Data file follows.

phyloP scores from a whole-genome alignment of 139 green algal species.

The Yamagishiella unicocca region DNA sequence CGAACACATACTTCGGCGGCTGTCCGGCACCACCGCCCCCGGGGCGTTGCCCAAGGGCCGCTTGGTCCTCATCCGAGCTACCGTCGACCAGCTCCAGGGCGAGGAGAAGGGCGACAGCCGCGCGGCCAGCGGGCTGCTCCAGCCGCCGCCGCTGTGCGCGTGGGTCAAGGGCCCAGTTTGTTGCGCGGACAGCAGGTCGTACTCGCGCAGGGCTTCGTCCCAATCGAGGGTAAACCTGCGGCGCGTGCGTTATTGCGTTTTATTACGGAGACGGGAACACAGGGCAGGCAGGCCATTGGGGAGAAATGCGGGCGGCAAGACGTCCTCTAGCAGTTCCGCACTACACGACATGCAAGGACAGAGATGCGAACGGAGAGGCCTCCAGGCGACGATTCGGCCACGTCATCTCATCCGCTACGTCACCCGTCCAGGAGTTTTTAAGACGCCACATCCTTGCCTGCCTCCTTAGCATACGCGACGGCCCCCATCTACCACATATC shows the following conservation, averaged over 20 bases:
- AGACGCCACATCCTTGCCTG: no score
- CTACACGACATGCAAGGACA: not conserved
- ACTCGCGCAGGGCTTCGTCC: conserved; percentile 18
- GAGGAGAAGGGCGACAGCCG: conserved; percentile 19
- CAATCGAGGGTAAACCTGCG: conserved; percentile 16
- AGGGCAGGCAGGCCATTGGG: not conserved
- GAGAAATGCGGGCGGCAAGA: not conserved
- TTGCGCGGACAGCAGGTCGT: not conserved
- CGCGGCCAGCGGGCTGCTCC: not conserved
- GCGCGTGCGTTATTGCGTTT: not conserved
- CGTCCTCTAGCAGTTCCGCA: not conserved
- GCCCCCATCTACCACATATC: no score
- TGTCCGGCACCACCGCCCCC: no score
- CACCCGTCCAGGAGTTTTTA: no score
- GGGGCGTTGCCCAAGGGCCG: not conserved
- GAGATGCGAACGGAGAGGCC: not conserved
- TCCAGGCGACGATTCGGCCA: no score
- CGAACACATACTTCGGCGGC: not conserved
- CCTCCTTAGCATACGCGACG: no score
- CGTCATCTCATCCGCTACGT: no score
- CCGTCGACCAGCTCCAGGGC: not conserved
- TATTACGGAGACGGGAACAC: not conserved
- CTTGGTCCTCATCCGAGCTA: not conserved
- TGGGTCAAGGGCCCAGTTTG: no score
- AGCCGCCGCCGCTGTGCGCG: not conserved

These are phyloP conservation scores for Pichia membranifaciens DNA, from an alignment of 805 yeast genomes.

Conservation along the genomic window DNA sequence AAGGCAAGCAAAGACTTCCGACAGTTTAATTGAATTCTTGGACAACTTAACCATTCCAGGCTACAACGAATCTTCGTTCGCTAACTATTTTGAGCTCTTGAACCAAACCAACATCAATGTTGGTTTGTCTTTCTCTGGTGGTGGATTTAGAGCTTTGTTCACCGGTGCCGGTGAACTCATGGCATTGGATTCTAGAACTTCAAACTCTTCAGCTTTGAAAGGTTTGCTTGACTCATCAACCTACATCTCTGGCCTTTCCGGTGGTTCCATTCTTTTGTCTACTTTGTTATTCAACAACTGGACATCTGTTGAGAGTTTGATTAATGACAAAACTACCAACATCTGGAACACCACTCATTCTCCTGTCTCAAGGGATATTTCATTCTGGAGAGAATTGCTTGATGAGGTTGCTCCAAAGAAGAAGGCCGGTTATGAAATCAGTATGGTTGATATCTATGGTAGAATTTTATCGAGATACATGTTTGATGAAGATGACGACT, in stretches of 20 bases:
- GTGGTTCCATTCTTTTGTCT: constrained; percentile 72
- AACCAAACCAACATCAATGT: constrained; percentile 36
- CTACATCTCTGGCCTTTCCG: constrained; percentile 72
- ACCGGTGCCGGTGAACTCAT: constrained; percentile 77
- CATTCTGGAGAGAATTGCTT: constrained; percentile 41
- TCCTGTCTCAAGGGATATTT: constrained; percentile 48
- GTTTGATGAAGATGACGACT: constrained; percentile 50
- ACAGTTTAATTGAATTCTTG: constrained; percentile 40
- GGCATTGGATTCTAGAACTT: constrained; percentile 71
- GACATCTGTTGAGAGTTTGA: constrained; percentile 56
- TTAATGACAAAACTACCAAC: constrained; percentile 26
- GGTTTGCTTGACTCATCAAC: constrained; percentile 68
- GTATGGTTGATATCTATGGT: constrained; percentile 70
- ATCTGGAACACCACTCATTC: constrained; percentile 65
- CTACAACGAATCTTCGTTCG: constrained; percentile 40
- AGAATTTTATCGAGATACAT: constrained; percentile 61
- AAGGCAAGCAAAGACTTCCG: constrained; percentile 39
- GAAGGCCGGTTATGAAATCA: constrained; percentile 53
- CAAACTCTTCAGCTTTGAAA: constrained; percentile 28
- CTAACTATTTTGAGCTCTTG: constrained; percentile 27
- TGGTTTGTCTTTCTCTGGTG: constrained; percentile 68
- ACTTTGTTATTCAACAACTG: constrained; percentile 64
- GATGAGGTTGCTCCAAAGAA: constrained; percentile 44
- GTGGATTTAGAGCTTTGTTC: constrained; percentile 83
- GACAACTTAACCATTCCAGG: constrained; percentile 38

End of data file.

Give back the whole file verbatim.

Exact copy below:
phyloP scores from a whole-genome alignment of 139 green algal species.

The Yamagishiella unicocca region DNA sequence CGAACACATACTTCGGCGGCTGTCCGGCACCACCGCCCCCGGGGCGTTGCCCAAGGGCCGCTTGGTCCTCATCCGAGCTACCGTCGACCAGCTCCAGGGCGAGGAGAAGGGCGACAGCCGCGCGGCCAGCGGGCTGCTCCAGCCGCCGCCGCTGTGCGCGTGGGTCAAGGGCCCAGTTTGTTGCGCGGACAGCAGGTCGTACTCGCGCAGGGCTTCGTCCCAATCGAGGGTAAACCTGCGGCGCGTGCGTTATTGCGTTTTATTACGGAGACGGGAACACAGGGCAGGCAGGCCATTGGGGAGAAATGCGGGCGGCAAGACGTCCTCTAGCAGTTCCGCACTACACGACATGCAAGGACAGAGATGCGAACGGAGAGGCCTCCAGGCGACGATTCGGCCACGTCATCTCATCCGCTACGTCACCCGTCCAGGAGTTTTTAAGACGCCACATCCTTGCCTGCCTCCTTAGCATACGCGACGGCCCCCATCTACCACATATC shows the following conservation, averaged over 20 bases:
- AGACGCCACATCCTTGCCTG: no score
- CTACACGACATGCAAGGACA: not conserved
- ACTCGCGCAGGGCTTCGTCC: conserved; percentile 18
- GAGGAGAAGGGCGACAGCCG: conserved; percentile 19
- CAATCGAGGGTAAACCTGCG: conserved; percentile 16
- AGGGCAGGCAGGCCATTGGG: not conserved
- GAGAAATGCGGGCGGCAAGA: not conserved
- TTGCGCGGACAGCAGGTCGT: not conserved
- CGCGGCCAGCGGGCTGCTCC: not conserved
- GCGCGTGCGTTATTGCGTTT: not conserved
- CGTCCTCTAGCAGTTCCGCA: not conserved
- GCCCCCATCTACCACATATC: no score
- TGTCCGGCACCACCGCCCCC: no score
- CACCCGTCCAGGAGTTTTTA: no score
- GGGGCGTTGCCCAAGGGCCG: not conserved
- GAGATGCGAACGGAGAGGCC: not conserved
- TCCAGGCGACGATTCGGCCA: no score
- CGAACACATACTTCGGCGGC: not conserved
- CCTCCTTAGCATACGCGACG: no score
- CGTCATCTCATCCGCTACGT: no score
- CCGTCGACCAGCTCCAGGGC: not conserved
- TATTACGGAGACGGGAACAC: not conserved
- CTTGGTCCTCATCCGAGCTA: not conserved
- TGGGTCAAGGGCCCAGTTTG: no score
- AGCCGCCGCCGCTGTGCGCG: not conserved

These are phyloP conservation scores for Pichia membranifaciens DNA, from an alignment of 805 yeast genomes.

Conservation along the genomic window DNA sequence AAGGCAAGCAAAGACTTCCGACAGTTTAATTGAATTCTTGGACAACTTAACCATTCCAGGCTACAACGAATCTTCGTTCGCTAACTATTTTGAGCTCTTGAACCAAACCAACATCAATGTTGGTTTGTCTTTCTCTGGTGGTGGATTTAGAGCTTTGTTCACCGGTGCCGGTGAACTCATGGCATTGGATTCTAGAACTTCAAACTCTTCAGCTTTGAAAGGTTTGCTTGACTCATCAACCTACATCTCTGGCCTTTCCGGTGGTTCCATTCTTTTGTCTACTTTGTTATTCAACAACTGGACATCTGTTGAGAGTTTGATTAATGACAAAACTACCAACATCTGGAACACCACTCATTCTCCTGTCTCAAGGGATATTTCATTCTGGAGAGAATTGCTTGATGAGGTTGCTCCAAAGAAGAAGGCCGGTTATGAAATCAGTATGGTTGATATCTATGGTAGAATTTTATCGAGATACATGTTTGATGAAGATGACGACT, in stretches of 20 bases:
- GTGGTTCCATTCTTTTGTCT: constrained; percentile 72
- AACCAAACCAACATCAATGT: constrained; percentile 36
- CTACATCTCTGGCCTTTCCG: constrained; percentile 72
- ACCGGTGCCGGTGAACTCAT: constrained; percentile 77
- CATTCTGGAGAGAATTGCTT: constrained; percentile 41
- TCCTGTCTCAAGGGATATTT: constrained; percentile 48
- GTTTGATGAAGATGACGACT: constrained; percentile 50
- ACAGTTTAATTGAATTCTTG: constrained; percentile 40
- GGCATTGGATTCTAGAACTT: constrained; percentile 71
- GACATCTGTTGAGAGTTTGA: constrained; percentile 56
- TTAATGACAAAACTACCAAC: constrained; percentile 26
- GGTTTGCTTGACTCATCAAC: constrained; percentile 68
- GTATGGTTGATATCTATGGT: constrained; percentile 70
- ATCTGGAACACCACTCATTC: constrained; percentile 65
- CTACAACGAATCTTCGTTCG: constrained; percentile 40
- AGAATTTTATCGAGATACAT: constrained; percentile 61
- AAGGCAAGCAAAGACTTCCG: constrained; percentile 39
- GAAGGCCGGTTATGAAATCA: constrained; percentile 53
- CAAACTCTTCAGCTTTGAAA: constrained; percentile 28
- CTAACTATTTTGAGCTCTTG: constrained; percentile 27
- TGGTTTGTCTTTCTCTGGTG: constrained; percentile 68
- ACTTTGTTATTCAACAACTG: constrained; percentile 64
- GATGAGGTTGCTCCAAAGAA: constrained; percentile 44
- GTGGATTTAGAGCTTTGTTC: constrained; percentile 83
- GACAACTTAACCATTCCAGG: constrained; percentile 38